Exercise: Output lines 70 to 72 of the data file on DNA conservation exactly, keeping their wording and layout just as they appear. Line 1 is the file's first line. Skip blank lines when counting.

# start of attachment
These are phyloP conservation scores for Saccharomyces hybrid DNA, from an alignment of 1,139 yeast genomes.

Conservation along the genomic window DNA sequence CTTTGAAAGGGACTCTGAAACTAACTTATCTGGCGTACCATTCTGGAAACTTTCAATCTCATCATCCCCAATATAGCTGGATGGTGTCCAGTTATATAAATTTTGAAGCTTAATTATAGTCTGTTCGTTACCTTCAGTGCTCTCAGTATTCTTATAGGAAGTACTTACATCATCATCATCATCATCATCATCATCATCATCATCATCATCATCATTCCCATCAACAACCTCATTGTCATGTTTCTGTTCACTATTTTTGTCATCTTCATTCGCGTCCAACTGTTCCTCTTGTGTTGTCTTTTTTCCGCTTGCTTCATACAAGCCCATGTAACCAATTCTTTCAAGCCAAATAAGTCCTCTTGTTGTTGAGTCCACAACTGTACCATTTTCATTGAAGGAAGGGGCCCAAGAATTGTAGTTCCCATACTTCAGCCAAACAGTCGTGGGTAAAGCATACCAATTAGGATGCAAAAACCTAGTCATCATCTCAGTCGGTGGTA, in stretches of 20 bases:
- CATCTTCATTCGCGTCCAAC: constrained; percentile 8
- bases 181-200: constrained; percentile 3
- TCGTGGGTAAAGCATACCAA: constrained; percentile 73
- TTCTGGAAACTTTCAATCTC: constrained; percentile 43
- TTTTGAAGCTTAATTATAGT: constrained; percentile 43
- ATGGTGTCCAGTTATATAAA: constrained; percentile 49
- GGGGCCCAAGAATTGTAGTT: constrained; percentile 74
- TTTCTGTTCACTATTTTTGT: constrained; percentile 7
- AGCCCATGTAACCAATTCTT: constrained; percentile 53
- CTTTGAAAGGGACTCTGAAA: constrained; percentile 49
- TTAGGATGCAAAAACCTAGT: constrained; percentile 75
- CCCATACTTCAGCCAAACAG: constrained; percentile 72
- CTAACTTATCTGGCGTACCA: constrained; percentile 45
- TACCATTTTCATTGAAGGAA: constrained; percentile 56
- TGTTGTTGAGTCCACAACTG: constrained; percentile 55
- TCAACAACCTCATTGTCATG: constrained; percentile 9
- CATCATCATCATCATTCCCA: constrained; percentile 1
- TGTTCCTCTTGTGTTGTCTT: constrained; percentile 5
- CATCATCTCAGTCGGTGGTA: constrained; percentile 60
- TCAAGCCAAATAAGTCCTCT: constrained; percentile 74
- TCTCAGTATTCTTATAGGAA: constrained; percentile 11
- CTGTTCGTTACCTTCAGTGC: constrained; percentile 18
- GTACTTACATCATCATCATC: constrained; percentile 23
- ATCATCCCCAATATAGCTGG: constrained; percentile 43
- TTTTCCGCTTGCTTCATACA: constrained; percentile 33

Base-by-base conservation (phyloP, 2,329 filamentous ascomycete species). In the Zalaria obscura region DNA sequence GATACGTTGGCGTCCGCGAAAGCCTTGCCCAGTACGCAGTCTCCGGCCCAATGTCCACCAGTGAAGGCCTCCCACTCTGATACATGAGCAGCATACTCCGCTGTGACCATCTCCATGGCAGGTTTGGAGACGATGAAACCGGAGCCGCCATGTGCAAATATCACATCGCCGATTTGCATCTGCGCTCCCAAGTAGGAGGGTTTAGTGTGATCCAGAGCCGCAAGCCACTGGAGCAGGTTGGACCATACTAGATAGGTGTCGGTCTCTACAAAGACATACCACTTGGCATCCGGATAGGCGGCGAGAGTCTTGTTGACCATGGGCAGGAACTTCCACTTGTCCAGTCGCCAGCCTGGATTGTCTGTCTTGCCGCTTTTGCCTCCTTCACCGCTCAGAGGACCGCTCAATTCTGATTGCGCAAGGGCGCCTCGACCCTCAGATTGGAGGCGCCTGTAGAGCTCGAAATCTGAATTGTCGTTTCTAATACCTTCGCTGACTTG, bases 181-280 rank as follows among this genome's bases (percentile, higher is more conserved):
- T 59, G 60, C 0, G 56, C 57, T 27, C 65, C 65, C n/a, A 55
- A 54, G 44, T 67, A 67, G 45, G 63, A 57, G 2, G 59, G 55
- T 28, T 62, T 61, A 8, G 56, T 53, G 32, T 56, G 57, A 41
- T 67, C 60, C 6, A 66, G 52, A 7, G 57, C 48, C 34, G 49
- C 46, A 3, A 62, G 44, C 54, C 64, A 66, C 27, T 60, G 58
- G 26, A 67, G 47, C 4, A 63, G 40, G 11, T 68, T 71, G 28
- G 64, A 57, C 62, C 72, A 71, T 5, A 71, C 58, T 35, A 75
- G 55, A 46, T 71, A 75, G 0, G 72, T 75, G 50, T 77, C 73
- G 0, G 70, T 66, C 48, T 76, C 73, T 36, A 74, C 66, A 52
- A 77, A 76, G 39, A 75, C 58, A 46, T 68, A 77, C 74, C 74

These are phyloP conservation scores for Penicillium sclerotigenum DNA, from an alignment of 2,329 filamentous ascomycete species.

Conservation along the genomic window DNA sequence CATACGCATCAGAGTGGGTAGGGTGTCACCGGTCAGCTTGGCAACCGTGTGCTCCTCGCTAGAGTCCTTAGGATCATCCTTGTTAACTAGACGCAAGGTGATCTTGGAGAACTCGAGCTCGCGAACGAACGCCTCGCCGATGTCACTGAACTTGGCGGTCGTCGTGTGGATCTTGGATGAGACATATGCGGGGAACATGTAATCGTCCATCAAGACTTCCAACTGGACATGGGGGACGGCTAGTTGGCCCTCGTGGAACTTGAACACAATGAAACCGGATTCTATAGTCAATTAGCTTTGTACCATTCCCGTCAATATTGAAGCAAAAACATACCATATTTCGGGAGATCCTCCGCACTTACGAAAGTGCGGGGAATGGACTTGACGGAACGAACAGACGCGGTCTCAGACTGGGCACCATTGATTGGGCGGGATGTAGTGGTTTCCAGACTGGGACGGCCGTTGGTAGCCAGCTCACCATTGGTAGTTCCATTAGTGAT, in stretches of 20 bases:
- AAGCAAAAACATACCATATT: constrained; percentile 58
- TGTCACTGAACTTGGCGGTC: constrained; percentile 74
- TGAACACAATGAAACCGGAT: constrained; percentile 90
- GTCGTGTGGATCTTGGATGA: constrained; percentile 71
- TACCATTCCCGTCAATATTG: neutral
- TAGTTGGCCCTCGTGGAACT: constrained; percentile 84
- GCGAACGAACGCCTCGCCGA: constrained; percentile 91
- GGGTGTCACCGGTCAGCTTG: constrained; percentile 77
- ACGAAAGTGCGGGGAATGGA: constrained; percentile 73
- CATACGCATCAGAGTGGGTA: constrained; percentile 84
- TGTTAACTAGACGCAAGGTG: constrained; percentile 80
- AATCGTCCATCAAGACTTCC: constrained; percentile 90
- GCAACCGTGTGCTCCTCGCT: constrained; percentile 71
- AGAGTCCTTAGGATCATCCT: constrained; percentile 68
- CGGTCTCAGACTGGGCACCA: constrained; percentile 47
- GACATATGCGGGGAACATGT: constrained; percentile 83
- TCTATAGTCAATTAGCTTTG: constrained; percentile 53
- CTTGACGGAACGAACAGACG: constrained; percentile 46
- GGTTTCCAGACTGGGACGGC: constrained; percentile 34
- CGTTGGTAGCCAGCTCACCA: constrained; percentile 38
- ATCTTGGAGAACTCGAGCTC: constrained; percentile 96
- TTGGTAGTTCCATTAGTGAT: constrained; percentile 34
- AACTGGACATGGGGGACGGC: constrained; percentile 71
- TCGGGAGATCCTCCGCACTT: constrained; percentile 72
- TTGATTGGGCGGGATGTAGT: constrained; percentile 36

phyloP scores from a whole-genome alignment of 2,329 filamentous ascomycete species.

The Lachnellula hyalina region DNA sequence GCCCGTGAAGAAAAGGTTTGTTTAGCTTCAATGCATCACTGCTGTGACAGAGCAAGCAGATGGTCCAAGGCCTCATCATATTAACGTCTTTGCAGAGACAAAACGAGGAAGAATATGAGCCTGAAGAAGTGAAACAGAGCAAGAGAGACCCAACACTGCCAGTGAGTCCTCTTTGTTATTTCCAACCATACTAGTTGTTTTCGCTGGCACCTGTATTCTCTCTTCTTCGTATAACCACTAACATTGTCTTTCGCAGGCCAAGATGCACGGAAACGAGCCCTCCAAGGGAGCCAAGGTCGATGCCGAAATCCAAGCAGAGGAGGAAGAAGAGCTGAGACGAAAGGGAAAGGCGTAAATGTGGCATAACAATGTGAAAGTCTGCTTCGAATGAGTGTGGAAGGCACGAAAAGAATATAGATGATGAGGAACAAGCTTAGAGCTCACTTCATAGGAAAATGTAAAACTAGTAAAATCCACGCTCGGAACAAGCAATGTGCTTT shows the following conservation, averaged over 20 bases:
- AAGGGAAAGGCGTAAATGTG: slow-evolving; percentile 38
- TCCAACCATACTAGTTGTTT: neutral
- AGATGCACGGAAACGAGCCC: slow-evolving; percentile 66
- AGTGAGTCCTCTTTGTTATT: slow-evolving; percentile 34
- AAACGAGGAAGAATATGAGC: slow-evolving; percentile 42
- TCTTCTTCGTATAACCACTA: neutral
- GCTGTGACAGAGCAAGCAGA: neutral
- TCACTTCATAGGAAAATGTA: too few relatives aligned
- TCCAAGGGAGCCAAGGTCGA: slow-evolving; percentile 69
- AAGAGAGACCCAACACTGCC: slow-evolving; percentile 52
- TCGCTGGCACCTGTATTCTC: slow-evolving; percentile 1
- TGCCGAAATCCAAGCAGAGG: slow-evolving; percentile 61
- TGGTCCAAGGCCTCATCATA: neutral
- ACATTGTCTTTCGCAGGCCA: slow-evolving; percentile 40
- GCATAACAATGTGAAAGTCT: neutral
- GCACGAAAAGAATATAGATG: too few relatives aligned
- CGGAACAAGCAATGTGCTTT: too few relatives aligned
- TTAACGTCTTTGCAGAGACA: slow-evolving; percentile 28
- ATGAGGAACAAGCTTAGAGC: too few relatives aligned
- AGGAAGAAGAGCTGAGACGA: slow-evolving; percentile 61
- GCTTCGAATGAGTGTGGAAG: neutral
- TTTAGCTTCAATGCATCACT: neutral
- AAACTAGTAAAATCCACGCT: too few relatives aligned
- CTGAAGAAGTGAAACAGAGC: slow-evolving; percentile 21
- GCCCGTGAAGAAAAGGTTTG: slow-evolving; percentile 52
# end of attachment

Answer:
- AGATGCACGGAAACGAGCCC: slow-evolving; percentile 66
- AGTGAGTCCTCTTTGTTATT: slow-evolving; percentile 34
- AAACGAGGAAGAATATGAGC: slow-evolving; percentile 42